A national public inquiry into missing and murdered indigenous women must deal with the trafficking of indigenous women on ships from Thunder Bay, Ont., says the president of the Native Women's Association of Canada.
Dawn Lavell Harvard said she wasn't surprised when concerns about women disappearing on ships in Lake Superior arose at a pre-inquiry consultation meeting with federal ministers in Thunder Bay on Wednesday.
CBC News first reported on research that First Nations women were being sold into the sex trade on U.S. ships in Lake Superior in 2013.
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"We know this is going on, we know women who have experienced it, we have met them firsthand," said Lavell Harvard. "So we're hoping that, number one, this reality will be validated" by the inquiry.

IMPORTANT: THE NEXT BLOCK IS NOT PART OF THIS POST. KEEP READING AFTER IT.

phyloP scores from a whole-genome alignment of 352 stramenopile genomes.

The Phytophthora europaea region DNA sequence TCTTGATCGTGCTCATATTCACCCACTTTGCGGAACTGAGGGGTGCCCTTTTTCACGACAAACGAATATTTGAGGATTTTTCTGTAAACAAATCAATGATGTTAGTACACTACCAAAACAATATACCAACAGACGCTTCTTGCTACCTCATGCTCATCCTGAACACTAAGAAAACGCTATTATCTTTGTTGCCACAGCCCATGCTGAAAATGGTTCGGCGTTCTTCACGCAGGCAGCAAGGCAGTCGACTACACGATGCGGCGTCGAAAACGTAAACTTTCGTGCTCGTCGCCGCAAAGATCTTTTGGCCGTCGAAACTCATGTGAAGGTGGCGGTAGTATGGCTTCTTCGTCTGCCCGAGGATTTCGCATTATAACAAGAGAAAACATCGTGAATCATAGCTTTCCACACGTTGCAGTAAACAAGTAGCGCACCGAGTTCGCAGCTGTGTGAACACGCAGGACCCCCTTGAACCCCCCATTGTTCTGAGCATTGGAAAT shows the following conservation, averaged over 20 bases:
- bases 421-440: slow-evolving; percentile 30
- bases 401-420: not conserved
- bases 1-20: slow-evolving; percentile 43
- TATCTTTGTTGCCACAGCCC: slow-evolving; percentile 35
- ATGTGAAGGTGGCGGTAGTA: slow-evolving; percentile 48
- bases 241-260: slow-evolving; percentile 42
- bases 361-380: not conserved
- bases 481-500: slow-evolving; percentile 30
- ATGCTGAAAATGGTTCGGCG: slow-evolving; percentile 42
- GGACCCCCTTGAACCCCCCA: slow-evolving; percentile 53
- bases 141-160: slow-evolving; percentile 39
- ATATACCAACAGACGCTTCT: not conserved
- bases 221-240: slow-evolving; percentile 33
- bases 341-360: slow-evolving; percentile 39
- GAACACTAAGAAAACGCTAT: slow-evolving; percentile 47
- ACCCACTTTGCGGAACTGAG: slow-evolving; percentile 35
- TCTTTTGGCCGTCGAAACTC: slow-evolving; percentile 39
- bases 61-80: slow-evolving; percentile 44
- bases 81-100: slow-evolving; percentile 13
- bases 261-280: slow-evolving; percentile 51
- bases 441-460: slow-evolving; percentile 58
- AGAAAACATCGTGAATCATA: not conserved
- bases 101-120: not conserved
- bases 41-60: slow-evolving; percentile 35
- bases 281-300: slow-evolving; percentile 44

In 2013, Bridget Perrier told CBC News about her experiences as a 12-year-old victim of child prostitution on a ship in Thunder Bay harbour. Perrier went on to co-found SexTrade 101, a Toronto-based support and advocacy group for survivors of the sex trade.
Lavell Harvard said for too many years reports of indigenous women being prostituted on ships have been dismissed by police as "urban myth" in Thunder Bay.
"So once it's acknowledged and recognized then we can begin to look at what we can do to stop this," she said.
"Obviously addressing this is going to require some international cross-border cooperation because girls are going back and forth — a convenient means of being able to escape detection when you're looking at trafficking," Lavell Harvard added.
Indigenous Affairs Minister Carolyn Bennett said more than one family at the consultation meetings in Thunder Bay asked for assurances the inquiry would deal with cross-border issues because they've had a relative disappear on a ship.
Bennett said it's part of a quagmire of interjurisdictional issues that indigenous people face every day and that the inquiry will consider.